Despite the global headwinds, the company continued to sign on new customers and developers during the third quarter. Both figures grew by about 15% from the end of June, with its core IoT PaaS customers reaching 3,000 and total developers at more than 446,000 by the end of September. Its gross margin also improved by 8.2 percentage points to 42.6%.

But a big jump in operating expenses – led by a roughly 150% increase in R&D spending – caused the company’s net loss to widen to $47.9 million from $13.2 million a year earlier. Tuya’s March IPO raised about $900 million and left the company relatively cash rich with $1.2 billion in its coffers at the end of September. So a cash crunch shouldn’t be among its worries anytime soon.

Unappreciated

The company’s stock rose 2.7% in regular Tuesday trading before the results were announced, and was largely unchanged in after-hours trade after the results came out.

Apart from global economic factors, the biggest challenge the company has faced following its listing has come on the political front. It came under attack in September from several U.S. politicians who accused it of posing a data security risk – claims Tuya quickly denied. That came as Beijing also starts to enforce its own data security law that has cast a cloud over other U.S.-listed Chinese firms like the Uber-like Didi Global and trucking services firm Full Truck Alliance.

While the global nature of Tuya’s customer base and server network should make it less affected by the Chinese data security law, it’s difficult to hear signals coming from it or any of these companies about their actual business with so much background noise.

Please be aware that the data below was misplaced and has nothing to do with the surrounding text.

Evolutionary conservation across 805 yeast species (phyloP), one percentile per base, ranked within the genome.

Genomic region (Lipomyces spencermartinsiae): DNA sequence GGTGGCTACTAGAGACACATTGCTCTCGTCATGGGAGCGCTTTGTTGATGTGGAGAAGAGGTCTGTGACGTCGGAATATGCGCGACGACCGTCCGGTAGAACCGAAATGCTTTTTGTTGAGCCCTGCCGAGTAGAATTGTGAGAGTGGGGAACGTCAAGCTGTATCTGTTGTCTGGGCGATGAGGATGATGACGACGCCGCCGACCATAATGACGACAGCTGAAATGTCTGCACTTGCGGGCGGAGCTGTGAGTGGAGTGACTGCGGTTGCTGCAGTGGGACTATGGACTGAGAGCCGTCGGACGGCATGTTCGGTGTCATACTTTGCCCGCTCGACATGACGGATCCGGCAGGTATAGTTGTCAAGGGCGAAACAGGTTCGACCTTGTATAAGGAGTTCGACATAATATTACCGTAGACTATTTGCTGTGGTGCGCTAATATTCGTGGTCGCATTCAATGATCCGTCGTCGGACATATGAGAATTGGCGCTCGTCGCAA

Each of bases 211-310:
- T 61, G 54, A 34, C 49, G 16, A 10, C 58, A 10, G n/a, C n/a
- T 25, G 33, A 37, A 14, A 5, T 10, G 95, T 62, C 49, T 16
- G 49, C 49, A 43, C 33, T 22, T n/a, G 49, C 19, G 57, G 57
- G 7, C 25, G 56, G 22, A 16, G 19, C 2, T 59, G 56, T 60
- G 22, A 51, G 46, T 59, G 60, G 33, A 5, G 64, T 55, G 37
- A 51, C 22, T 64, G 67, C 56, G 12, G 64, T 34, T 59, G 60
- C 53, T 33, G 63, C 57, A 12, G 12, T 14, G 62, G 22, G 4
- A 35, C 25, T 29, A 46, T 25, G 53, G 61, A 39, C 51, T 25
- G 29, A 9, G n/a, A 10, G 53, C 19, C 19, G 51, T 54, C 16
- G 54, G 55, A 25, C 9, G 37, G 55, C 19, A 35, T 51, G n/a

Tuya sold its IPO shares in March at $21 apiece, and briefly saw them rise as high as $26.65 on bullishness about its strong growth prospects. But it has been mostly downhill from there, with the notable exception of a brief rally after the company announced a $200 million share buyback at the end of August. Since then it has bought back $28.6 million through the end of September, showing its own confidence in its future prospects.

Despite that, the stock now trades near an all-time low, and looks quite undervalued compared with its global peers.

The analyst community remains on Tuya’s side, probably because such analysts are more focused on financials rather than politics. Three of the eight analysts polled by Yahoo Finance rate Tuya a “strong buy” – one more than in the previous month. Another five rate it a “buy.” The group has an average target price of $14.40, nearly triple the stock’s recent trading levels.

While analysts typically set their targets above a company’s actual price, it’s quite rare to see such a major gap – indicating at least the financial pundits see the stock as significantly undervalued.

With a current market value of more than $3 billion, the company trades at a price-to-sales (P/S) ratio of 10, which would be relatively high for a mature company but is actually low for such a young player in a high-growth space. By comparison, data warehousing company Snowflake (SNOW.US) trades at a sky-high P/S ratio of 140, while web infrastructure and security provider Cloudflare (NET.US) is also significantly higher at 110.